How Panda Express’ Early Trademark Protected Themselves From A Future Copycat

Mar 26, 2020 | Trademark Knowledge

One restaurant in Arizona may lose their entire business. Their mistake – using a word already trademarked.

Your trademarked brand name is vital. A good brand name will represent quality, reliability and service. Ensuring a timely trademark will protect your brand and give you the upper hand.

Panda Express, a restaurant chain in the U.S., got their trademark early in the 2000s. They trademarked the word “Panda” in Panda express early on to ensure they can use it to expand or to prevent others from using their concept.

Panda Libre in Gilbert, Arizona found out how smart Panda Express was in getting an early trademark when they were at the early stages of expanding.

Chinese-American Fast Food

Panda Express is a large fast food chain in the United States. Most Americans know the brand and know it well. The brand has over 1,900 locations in the United States and took in over $2 billion in sales last year.

Panda Express offers an American take on Chinese take-out food in a cafeteria style restaurant. Their food is the kind that comes in white boxes with the words thank you on the side.

Their dishes often feature American-Chinese like General Tso’s chicken (fried chicken balls in sugary orange and spicy sauce). Cheap, convenient and quick Chinese take out.

The word ‘Panda’ has been trademarked by Panda Express’ parent company, Panda Restaurant Group, since 2001. Panda Express did great by getting an early trademark.

Panda Libre was obviously a play on Panda Express. Panda Libre even used a Panda logo like Panda Express. The difference is that Panda Libre’s panda wears a Mexican hat.

Free Panda

Panda Libre serves asian fusion food. Primarily Mexican and Chinese dishes. Seems like a great idea. Americans love both kinds. Panda Libre also seems like a fun name.

Most people recognize Panda as being Chinese and libre is the Spanish word for “free”. A brand name that tells a lot about the product.

Unfortunately for Panda Libre, Panda Express, got an early trademark.

The Dispute

Panda Express trademarked Panda protects their brand recognition with customers.

The main issue at hand is that Panda Libre, to the average customer, may look like a spin off of Panda Express. Think of McDonald’s coffee shops: McCafes.

Panda Express sees Panda Libre as infringing on their trademark in an effort to mislead consumers.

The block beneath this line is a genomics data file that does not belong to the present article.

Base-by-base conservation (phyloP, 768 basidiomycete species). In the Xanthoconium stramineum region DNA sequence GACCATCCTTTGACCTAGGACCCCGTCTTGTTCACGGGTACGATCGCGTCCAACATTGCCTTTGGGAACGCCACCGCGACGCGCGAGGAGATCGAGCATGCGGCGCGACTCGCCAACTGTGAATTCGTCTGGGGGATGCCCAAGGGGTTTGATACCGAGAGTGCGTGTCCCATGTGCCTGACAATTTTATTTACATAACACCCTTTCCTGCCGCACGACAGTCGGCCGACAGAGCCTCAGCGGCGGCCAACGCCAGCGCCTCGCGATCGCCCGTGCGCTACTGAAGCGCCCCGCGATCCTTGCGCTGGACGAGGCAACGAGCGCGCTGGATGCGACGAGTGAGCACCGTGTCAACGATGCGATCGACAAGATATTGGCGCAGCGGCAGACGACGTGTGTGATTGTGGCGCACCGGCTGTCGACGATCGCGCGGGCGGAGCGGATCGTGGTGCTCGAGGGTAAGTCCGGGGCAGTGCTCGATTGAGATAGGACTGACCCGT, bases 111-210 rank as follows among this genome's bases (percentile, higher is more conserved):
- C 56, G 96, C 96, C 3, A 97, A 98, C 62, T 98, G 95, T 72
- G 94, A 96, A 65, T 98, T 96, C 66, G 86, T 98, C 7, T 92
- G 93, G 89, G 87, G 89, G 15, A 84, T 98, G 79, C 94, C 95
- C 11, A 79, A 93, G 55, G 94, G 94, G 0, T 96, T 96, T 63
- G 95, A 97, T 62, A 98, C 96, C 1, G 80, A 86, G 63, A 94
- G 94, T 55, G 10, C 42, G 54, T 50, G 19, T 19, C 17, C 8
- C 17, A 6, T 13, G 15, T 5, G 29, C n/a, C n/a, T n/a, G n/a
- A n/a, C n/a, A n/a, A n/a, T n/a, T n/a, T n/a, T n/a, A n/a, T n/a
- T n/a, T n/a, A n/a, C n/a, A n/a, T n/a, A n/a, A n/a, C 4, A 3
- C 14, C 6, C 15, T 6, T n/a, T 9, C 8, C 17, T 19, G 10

The company stated there is a “legal obligation to consistently protect” their brand. Panda Express ensured they had the right trademarks early in their business and to always protect that trademark.


Chinese food without a trademark


What’s in Store For Panda Libre

In Panda Express’ lawsuit, filed in early March, they not only want Panda Libre to change their name, but they want any materials or signs destroyed and media posts removed.

They also want Panda Libre to hand over their profits since they opened! For Nicole Fan, founder of Libre, if Panda Express wins, “It would be like starting a new company.”

What Can Be Learned

The restaurant industry is saturated. New competitors enter the market almost daily. It’s hard to create a brand name that stands out in such a market. Even harder to get a trademark that beats your competitors early on.

Once you have a strong name, it is important to trademark the name early as you can. Taiwan trademarks give you complete rights when you register.

Panda Express wasn’t well known in the early 2000s. However, they ensured their success by getting their trademark early on. When a trademark becomes well known, all parts, or its scope, become protected in Taiwan.

Getting your trademark early as you grow will ensure you have the flexibility to expand your services and prevent others from attempting to use your trademark to bring in your customers.

If you want to know more, here at MUSA Trademark we’re a Taiwan trademark agent with the knowledge and expertise to help businesses get the trademark they need. Head over to our contact page for a free consultation.

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